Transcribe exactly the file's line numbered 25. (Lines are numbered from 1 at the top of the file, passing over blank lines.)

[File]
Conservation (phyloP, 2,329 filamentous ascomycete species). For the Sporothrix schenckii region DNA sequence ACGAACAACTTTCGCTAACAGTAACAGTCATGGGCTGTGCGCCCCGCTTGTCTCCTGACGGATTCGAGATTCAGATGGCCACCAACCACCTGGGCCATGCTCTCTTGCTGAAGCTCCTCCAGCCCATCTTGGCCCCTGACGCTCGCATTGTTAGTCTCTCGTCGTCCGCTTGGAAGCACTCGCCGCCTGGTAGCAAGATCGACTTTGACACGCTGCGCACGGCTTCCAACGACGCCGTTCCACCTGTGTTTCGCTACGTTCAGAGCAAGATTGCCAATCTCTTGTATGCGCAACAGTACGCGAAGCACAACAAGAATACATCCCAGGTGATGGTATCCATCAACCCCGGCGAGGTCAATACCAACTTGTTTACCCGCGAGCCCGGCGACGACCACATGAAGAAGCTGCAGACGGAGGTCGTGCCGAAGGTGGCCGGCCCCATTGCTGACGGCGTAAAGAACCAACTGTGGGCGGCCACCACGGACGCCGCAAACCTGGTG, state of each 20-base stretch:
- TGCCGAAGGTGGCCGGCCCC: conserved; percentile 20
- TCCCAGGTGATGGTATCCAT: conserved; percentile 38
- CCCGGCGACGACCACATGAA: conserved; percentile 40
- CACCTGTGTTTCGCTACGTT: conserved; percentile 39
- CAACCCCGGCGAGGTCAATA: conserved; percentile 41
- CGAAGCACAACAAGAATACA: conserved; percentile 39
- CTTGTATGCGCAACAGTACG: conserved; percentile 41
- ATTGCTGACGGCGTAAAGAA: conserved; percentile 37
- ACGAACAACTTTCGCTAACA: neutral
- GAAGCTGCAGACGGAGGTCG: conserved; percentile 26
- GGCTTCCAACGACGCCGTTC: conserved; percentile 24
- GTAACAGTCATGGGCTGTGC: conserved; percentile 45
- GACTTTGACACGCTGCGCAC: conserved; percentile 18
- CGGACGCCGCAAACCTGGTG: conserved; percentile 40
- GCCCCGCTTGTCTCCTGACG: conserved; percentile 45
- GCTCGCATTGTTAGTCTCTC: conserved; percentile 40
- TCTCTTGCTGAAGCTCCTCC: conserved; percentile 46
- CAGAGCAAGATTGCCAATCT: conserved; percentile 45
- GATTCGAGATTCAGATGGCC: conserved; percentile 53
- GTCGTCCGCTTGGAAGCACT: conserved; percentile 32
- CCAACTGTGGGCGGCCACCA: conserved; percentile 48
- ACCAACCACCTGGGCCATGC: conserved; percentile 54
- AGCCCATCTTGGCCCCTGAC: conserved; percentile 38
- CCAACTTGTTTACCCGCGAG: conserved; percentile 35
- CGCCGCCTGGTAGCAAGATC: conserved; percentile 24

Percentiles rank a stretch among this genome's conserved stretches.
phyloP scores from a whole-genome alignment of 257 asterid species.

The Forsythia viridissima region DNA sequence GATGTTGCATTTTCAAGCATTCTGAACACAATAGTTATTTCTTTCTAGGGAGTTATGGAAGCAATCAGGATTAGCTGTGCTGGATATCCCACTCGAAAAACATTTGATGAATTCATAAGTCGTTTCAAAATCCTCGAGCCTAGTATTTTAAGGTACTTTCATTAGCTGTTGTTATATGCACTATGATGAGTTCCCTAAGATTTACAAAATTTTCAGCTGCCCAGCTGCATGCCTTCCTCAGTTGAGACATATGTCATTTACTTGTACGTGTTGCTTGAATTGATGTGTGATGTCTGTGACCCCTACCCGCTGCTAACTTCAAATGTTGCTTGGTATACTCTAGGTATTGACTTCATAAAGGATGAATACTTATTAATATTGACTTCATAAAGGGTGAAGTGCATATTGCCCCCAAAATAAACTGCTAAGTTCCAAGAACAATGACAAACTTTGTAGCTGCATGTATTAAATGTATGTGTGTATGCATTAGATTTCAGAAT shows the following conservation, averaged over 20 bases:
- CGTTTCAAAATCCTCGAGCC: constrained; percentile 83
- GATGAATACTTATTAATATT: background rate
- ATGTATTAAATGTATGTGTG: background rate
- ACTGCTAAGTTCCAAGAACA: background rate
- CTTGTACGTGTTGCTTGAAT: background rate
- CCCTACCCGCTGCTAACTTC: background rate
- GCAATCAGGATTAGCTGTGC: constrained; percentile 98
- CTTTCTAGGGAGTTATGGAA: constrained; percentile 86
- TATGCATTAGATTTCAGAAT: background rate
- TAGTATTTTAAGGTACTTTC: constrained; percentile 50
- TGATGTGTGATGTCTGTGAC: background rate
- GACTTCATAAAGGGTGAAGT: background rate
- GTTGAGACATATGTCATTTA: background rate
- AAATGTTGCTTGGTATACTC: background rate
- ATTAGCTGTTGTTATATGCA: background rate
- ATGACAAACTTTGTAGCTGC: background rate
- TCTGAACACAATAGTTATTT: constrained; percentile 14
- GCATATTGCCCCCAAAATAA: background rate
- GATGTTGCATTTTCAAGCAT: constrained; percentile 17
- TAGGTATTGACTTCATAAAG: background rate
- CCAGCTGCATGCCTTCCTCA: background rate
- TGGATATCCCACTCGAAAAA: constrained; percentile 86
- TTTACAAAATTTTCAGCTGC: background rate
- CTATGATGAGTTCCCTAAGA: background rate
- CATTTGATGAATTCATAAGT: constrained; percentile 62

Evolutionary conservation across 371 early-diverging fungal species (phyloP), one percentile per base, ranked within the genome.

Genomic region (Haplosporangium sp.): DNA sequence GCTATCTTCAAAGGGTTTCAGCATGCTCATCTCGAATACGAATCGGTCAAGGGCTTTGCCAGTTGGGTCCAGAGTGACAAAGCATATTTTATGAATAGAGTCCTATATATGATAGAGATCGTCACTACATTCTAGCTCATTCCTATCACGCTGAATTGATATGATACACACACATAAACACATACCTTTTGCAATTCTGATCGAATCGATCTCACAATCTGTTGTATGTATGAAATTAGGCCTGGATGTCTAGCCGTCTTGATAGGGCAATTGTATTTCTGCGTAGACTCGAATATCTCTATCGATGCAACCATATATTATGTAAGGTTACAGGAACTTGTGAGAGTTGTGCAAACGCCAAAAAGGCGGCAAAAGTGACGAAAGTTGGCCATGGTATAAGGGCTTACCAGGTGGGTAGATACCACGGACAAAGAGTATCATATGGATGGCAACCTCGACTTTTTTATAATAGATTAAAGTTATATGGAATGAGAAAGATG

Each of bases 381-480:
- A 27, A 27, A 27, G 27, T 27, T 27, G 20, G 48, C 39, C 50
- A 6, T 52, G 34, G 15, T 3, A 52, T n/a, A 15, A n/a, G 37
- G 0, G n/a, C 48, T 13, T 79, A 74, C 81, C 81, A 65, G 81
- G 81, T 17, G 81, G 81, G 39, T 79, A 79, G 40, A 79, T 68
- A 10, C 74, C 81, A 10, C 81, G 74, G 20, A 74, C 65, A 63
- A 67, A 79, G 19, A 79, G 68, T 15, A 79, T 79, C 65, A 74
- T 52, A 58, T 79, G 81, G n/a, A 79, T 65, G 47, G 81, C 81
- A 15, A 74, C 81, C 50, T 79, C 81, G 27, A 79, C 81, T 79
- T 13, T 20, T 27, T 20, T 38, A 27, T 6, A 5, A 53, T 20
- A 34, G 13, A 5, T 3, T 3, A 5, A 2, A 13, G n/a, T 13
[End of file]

- CCAACTTGTTTACCCGCGAG: conserved; percentile 35